I understand that my position is very much in the minority. I still want to have a real social life, though. I have longstanding friends, and a family that I love. I don't want to alienate everybody because they think that I'm a sanctimonious asshole. But, at the same time, I don't want to compromise my ethics, or be dishonest about them.
I have considered being dishonest, in response to the question, and saying something like "well, it's just something I'm trying", or "I think this is the healthiest option". (I actually don't think that being vegan is the healthiest option.) It is a compromise. I hate being dishonest, but I also hate eroding my relationships. However, if possible, I want to avoid being dishonest.
How do I answer the question "why are you vegan?" honestly, without making people resent me?
- I'm a Canadian, from Toronto.
- I'm usually asked about my veganism during mealtimes, or when jointly ordering food.
- I've never given a more thorough answer, but I do clarify when asked a question.
Let me answer a couple of popular questions that seem to be coming up in answers and comments.
"Why are you vegan, more specifically?"
I could write a lot on this, though I don't think my exact reasoning process is very relevant for this question. So I'll just say that it's primarily related to animal welfare, and secondarily related to the environment. Both of these fit under the umbrella of "ethical reasons", which is a response that's simply meant to contrast it from the other popular reasons for being vegan. (Namely, health reasons, personal taste in food, or physical revulsion. None of these three apply to me.)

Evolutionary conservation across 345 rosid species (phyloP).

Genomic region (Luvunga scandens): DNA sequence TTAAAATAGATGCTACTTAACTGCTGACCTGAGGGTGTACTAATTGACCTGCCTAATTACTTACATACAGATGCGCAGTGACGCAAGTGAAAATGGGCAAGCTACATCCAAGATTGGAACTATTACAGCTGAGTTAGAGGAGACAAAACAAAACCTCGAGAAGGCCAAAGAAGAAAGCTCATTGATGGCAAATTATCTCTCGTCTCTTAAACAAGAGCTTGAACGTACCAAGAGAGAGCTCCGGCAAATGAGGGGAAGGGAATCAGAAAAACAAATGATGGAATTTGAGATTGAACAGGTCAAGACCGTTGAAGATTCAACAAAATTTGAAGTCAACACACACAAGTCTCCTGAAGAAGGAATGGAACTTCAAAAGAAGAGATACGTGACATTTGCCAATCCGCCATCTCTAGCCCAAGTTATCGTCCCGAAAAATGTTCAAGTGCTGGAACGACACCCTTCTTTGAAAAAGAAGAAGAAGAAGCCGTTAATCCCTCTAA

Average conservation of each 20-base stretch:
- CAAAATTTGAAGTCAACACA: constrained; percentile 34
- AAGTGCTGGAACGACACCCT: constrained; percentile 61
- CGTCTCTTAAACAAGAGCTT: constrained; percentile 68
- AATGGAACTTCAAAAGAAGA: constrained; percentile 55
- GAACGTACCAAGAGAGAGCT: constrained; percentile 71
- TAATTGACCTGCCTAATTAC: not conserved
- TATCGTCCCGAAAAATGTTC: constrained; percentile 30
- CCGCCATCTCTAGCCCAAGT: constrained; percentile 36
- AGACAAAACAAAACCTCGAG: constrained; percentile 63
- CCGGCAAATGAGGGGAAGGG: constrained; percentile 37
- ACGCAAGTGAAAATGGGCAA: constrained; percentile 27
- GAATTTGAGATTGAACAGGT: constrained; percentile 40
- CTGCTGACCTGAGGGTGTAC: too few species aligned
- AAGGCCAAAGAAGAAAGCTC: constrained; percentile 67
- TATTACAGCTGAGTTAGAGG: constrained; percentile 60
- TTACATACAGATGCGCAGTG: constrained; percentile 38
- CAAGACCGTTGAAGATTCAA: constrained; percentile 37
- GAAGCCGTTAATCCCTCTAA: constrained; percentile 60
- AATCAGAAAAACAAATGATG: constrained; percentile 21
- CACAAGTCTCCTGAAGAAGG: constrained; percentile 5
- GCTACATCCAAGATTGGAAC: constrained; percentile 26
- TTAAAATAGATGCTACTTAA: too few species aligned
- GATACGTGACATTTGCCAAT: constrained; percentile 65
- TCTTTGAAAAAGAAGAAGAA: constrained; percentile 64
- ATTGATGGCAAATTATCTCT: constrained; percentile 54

"Are you judging them?"
Another way of asking this is, "do you think that they are worthy of moral judgement?" Well... to be perfectly honest, yes. I hate that this is the answer, because everybody I love does it. But I cannot find another answer that's consistent with my beliefs, no matter how much I want to do so. I usually don't express this. And, as a caveat, I think that those who understand the situation are more worthy of judgement than those who don't. Most people don't. I spent a long time eating meat while believing what I currently believe which, I think, makes me worse than most meat eaters. I don't mean for that to be condescending. It's not a matter of stupidity, but simply of what you happen to know and be exposed to. It's very likely that I am funding other immoral practices of which I'm ignorant, and for which I'm worthy of moral judgement. Nor do I expect anybody (including myself) to be perfect paragons of moral virtue. I understand that it's very hard to do so when it comes to a practice that might be morally wrong, but is considered by society to be entirely acceptable.
Now, while I don't want to be dishonest about my reason for being vegan, the question of whether they are worthy of moral judgement is something that I am willing to, and have been dishonest about (on the rare occasion that this actually comes up). Only because I know how socially volatile it could be to tell the truth in this case. (And I don't want to live up to my namesake on this site.)